One of the primary aims of every corporate governance system is to make boards effective in terms of their advisory and monitoring roles. As a result, a lot of thought has been put into identifying the characteristics that improve board efficiency.
Even though some elements, such as gender and ethnic diversity, receive substantial attention, others are typically only discussed in specialist fora and do not attract sufficient coverage by mainstream media, or get debated by policy makers and asset managers. Director busyness is one of them; the lack of attention to this issue is surprising given the prevalence of academic research findings suggesting its potentially destructive effects.
Directors who hold board seats on multiple firms are typically associated with greater skills and expertise. After all, the fact that multiple firms vie for their advice should be an indication of significant ability and superior knowhow. At the same time, directors who hold multiple seats act as a conduit of important information across firms, enabling the fast adoption of best business practices and innovations within and across industries.
While busy directors can play to firms’ advantage, according to academic work, they are on average detrimental to board monitoring quality and shareholder value. Having busy directors on a firm’s board is associated with lower operating performance, weaker profitability and low acquisition performance.
Firms with busy boards are less likely to fire underperforming CEOs and typically award higher executive pay. The main explanation put forward by academic research is that busy directors have insufficient time to devote to discharging their duties at each firm. Despite the overwhelming evidence against busy boards, UK policy makers still don’t appear to set their sights on the issue.
The latest iteration of the UK Corporate Governance Code (2018) consists of 18 principles and 41 provisions. Yet, the only reference made to director busyness is in principle H, which suggests that non-executive directors should have "sufficient" time to meet their board responsibilities. This is then clarified in provision 15, which asks that boards take into account other demands on directors’ time during their initial appointment and before approving additional external appointments.
The only binding constraint comes in the form of a restriction to full-time executive directors on taking more than one non-executive directorship in a FTSE 100 company or any other significant appointment. But there is no constraint on "professional" non-executive directors who hold numerous independent positions, nor is there any indication of what constitutes "other significant appointment" for full-time executive directors.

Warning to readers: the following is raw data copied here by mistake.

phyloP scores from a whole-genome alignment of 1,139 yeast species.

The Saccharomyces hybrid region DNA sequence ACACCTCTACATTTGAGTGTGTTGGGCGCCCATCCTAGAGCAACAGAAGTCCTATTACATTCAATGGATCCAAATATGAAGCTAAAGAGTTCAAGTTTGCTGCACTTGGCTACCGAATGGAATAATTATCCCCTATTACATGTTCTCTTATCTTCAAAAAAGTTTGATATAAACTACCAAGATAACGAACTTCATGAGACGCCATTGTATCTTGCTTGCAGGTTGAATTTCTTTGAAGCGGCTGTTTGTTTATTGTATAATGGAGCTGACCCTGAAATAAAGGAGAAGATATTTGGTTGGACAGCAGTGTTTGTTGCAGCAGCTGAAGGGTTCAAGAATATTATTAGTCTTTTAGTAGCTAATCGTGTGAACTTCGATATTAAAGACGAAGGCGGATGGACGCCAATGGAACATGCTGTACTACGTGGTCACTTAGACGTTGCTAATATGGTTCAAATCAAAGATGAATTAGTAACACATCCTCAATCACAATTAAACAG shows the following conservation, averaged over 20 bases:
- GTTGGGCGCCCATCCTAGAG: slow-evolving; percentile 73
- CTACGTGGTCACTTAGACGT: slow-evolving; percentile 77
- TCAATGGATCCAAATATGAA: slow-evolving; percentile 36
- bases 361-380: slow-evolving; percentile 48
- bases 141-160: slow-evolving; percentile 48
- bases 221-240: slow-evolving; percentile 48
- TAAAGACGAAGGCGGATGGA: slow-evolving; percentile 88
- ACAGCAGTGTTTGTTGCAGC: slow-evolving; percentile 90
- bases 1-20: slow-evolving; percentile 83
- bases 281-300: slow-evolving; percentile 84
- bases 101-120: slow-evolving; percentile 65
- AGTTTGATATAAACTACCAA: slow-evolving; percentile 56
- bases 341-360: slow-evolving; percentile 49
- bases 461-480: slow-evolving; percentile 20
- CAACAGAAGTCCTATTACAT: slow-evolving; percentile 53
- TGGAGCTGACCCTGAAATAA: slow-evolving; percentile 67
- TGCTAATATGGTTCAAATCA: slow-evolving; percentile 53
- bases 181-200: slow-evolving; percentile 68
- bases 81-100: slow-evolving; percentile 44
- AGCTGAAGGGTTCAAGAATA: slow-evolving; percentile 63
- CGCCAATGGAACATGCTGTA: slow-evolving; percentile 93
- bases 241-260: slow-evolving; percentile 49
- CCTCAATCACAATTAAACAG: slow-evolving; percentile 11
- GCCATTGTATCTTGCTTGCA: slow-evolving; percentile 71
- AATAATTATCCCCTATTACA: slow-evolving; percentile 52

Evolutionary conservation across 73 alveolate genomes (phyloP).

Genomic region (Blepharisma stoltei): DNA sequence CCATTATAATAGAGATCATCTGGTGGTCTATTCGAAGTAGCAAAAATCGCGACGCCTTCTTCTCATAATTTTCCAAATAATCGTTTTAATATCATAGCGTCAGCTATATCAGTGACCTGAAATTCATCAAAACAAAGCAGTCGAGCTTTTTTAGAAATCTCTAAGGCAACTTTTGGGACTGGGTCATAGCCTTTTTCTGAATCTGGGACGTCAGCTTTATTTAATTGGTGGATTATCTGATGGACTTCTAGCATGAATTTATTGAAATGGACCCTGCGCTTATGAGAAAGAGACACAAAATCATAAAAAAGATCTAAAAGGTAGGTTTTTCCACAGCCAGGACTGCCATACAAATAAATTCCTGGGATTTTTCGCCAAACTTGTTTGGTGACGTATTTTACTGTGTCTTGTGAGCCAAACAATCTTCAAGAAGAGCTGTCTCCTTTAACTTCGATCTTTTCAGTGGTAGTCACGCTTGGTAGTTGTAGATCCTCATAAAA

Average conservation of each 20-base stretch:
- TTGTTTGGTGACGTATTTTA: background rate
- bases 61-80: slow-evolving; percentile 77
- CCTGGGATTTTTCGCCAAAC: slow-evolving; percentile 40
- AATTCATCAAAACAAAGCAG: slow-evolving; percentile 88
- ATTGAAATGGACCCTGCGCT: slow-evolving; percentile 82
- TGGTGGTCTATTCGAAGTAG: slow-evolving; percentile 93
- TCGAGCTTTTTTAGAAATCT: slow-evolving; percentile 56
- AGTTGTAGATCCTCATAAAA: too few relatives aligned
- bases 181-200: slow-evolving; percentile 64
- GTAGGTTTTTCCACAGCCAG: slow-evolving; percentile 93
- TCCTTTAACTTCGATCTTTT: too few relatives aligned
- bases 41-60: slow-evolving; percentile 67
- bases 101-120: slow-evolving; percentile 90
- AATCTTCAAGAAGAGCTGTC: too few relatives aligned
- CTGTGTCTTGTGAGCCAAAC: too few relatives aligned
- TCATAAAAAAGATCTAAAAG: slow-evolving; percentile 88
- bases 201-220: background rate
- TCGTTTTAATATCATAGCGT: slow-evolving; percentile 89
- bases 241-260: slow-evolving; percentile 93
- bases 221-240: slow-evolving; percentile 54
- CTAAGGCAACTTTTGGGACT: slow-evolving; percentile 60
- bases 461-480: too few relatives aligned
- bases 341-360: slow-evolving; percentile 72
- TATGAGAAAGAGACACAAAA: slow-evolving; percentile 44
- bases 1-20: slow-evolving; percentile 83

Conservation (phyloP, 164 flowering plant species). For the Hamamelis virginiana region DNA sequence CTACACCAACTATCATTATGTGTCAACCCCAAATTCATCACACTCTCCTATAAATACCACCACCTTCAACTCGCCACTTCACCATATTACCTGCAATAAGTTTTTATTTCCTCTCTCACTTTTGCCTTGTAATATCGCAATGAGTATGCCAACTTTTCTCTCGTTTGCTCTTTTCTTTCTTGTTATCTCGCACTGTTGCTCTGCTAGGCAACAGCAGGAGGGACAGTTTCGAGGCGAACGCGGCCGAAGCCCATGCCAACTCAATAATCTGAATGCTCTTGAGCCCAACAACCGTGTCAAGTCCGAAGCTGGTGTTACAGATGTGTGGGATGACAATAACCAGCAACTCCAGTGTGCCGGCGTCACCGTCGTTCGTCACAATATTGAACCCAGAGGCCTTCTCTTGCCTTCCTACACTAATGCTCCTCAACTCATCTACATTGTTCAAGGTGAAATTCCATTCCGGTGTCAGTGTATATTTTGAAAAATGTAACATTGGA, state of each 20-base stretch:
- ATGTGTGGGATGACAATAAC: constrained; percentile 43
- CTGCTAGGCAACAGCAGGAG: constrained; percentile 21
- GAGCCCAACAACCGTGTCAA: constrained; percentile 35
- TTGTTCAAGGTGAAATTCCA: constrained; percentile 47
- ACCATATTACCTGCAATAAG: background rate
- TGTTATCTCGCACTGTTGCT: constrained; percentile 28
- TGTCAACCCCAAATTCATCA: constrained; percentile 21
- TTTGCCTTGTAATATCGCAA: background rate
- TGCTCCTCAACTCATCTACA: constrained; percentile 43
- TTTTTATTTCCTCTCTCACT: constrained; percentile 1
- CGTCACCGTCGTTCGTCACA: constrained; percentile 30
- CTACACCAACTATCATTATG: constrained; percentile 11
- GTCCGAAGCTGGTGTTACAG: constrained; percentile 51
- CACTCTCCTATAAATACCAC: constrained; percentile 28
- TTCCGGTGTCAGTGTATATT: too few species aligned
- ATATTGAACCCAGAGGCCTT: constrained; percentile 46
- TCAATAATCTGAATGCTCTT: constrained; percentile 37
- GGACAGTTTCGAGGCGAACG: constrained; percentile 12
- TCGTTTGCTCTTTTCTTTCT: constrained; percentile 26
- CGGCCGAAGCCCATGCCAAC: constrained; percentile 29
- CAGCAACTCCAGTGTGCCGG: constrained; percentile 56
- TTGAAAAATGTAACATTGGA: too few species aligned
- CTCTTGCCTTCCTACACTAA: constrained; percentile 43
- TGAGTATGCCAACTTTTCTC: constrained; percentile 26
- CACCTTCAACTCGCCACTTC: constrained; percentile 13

In July 2018, the Financial Reporting Council published its "Guidance on Board Effectiveness" to accompany the Code. Out of 134 suggestions to corporate boards only one (no 95) makes reference to "overboarding" and invites nomination committees to consider setting limits to the number and scale of other director appointments.
Is the UK approach on this important issue too lax? As a big proponent of the UK’s emphasis on promoting good practice and its comply-or-explain approach to corporate governance, I am afraid our failure to make issues regarding board busyness more prominent and offer more visible and structured policy advice might send the wrong signal to corporate boards regarding their importance.
Our friends across the pond typically prefer more market-based solutions to such issues. Proxy advisors, such as the Institutional Shareholder Services Inc. (ISS), are very active and prescriptive in suggesting the acceptable number of directorships for the average board member of US firms. Given that the same leading proxy advisors also operate in the UK, it is no surprise that we’re gradually observing the same prescriptive approach developing here.
We should have an informed debate in this country on whether a market-based solution or a more proactive policy intervention to curb board busyness is the best way forward. We also need to consider the firm disclosure requirements for busy directors.
A potential scoring system for directors and boards in terms of busyness would be a step in the right direction, as would determining the role of the AGM, as opposed to the board, in approving directors’ additional appointments. This debate can’t come soon enough.
Konstantinos Stathopoulos is Professor of Accounting and Finance at Alliance Manchester Business School, The University of Manchester
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